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Channing Frye explains how his fans and teammates helped him deal with the loss of his parents

Channing Frye LeBron Message
USA TODAY Sports

When watching our favorite athletes from afar, we seldom know what they’re dealing with on a personal level. On any given day, they might be playing through an illness, an injury, or in Channing Frye’s case earlier this season, the death of a loved one.

On Thanksgiving Day of last year, Frye learned that his father, Thomas Frye, had passed away at the age of 64 as a result of dilated cardiomyopathy complications. Thomas died alone in his Phoenix apartment. Just 27 days later, Frye lost his mother, Karen Mulzac-Frye, to cancer at age 58.

Back-to-back blows like that would take a toll on just about anyone. However, with the help of his Cleveland Cavaliers teammates, Frye has been able to cope with the losses.

Frye, now on a quest to defend the Larry O’Brien trophy with those teammates, recently put his thoughts into words in an excellent article for The Players Tribune. The 6’11” former Arizona Wildcat explains how each member of the team helped him get through the loss of his parents in different ways.

LeBron James, a sneaky joker at times, came to Channing during a game earlier this season after noticing a blank stare on his face. What James said during the exchange brought an instant smile to Frye’s face.

“During a game midway through the season, I was completely lost emotionally,” Frye wrote in his article with The Players Tribune. “I wasn’t smiling. I wasn’t enjoying the game. I was just going through the motions. LeBron noticed that I was withdrawn, and he walked over to me during a timeout.”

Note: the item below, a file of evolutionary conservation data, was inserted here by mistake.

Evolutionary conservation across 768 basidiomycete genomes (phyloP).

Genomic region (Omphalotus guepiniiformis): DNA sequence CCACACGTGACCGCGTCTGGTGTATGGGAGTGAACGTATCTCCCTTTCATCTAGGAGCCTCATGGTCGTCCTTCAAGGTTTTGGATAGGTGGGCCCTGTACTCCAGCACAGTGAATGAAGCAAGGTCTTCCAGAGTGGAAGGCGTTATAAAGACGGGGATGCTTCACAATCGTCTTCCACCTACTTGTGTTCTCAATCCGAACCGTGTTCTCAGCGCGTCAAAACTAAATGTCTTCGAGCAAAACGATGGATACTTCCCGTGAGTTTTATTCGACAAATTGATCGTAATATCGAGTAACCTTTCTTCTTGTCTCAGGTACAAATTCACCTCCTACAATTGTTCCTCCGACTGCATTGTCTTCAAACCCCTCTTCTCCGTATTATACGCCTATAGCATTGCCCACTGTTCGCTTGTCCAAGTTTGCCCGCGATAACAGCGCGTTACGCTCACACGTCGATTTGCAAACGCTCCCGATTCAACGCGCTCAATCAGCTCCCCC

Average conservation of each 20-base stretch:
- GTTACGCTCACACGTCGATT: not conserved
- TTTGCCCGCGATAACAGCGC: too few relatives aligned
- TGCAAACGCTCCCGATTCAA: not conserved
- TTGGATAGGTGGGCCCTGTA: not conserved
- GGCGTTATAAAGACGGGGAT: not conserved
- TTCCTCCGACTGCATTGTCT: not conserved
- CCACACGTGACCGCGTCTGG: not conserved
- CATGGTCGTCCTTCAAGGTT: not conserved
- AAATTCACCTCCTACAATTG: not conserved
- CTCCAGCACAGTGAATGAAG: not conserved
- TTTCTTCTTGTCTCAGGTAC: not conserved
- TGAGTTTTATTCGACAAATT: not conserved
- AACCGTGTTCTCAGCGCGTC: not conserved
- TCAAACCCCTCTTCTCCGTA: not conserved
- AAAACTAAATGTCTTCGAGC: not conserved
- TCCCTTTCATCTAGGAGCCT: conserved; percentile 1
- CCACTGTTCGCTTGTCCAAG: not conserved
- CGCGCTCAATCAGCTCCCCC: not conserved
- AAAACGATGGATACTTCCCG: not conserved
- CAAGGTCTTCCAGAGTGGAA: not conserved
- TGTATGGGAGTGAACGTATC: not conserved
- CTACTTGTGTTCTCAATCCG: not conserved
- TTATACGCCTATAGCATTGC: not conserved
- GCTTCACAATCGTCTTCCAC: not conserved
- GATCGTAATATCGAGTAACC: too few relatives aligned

“Channing,” he said.

“I snapped out of my daze for a moment and looked over at Bron’. He looked really serious. No expression.

“And then he said…”

“Did you just fart?”

“I couldn’t help but laugh. Everyone knows I love a good fart joke! Everyone on the team — in particular Richard (Jefferson) and LeBron — knows how to pull me out of a funk.”

Though he hasn’t been in Cleveland long, Frye says that his teammates have become his brothers — something that is clearly evident in his friendship with Richard Jefferson. Frye says he has never been this close with any team.

“I’ve never been this close with any team that I’ve ever been on,” Frye continued. “You’ll play hard for your teammates. But you’ll run through a wall for your brothers.”

“Looking back, the only thing that could bring me out was a heavy dose of love from my family, my teammates, and this city. The city of Cleveland as a whole has been amazing. I can’t explain to you how much the fans help, just knowing that you have all this love and support.”

In his closing statements, a motivated Frye wrote a personalized thank you to Cavaliers fans, the city of Cleveland, and the state of Ohio for their support.

“To the fans of Cleveland: I want to say thank you, number one. You all understand that it’s deeper than just a game. We’re here for a reason, we’re here to do something special, to create a legacy not only for the Cavs’ organization, but also for the state of Ohio and the city of Cleveland. Let’s enjoy this moment and these playoffs — they won’t last forever.”

“We’re not taking any of this for granted.”

“Let’s make history.”

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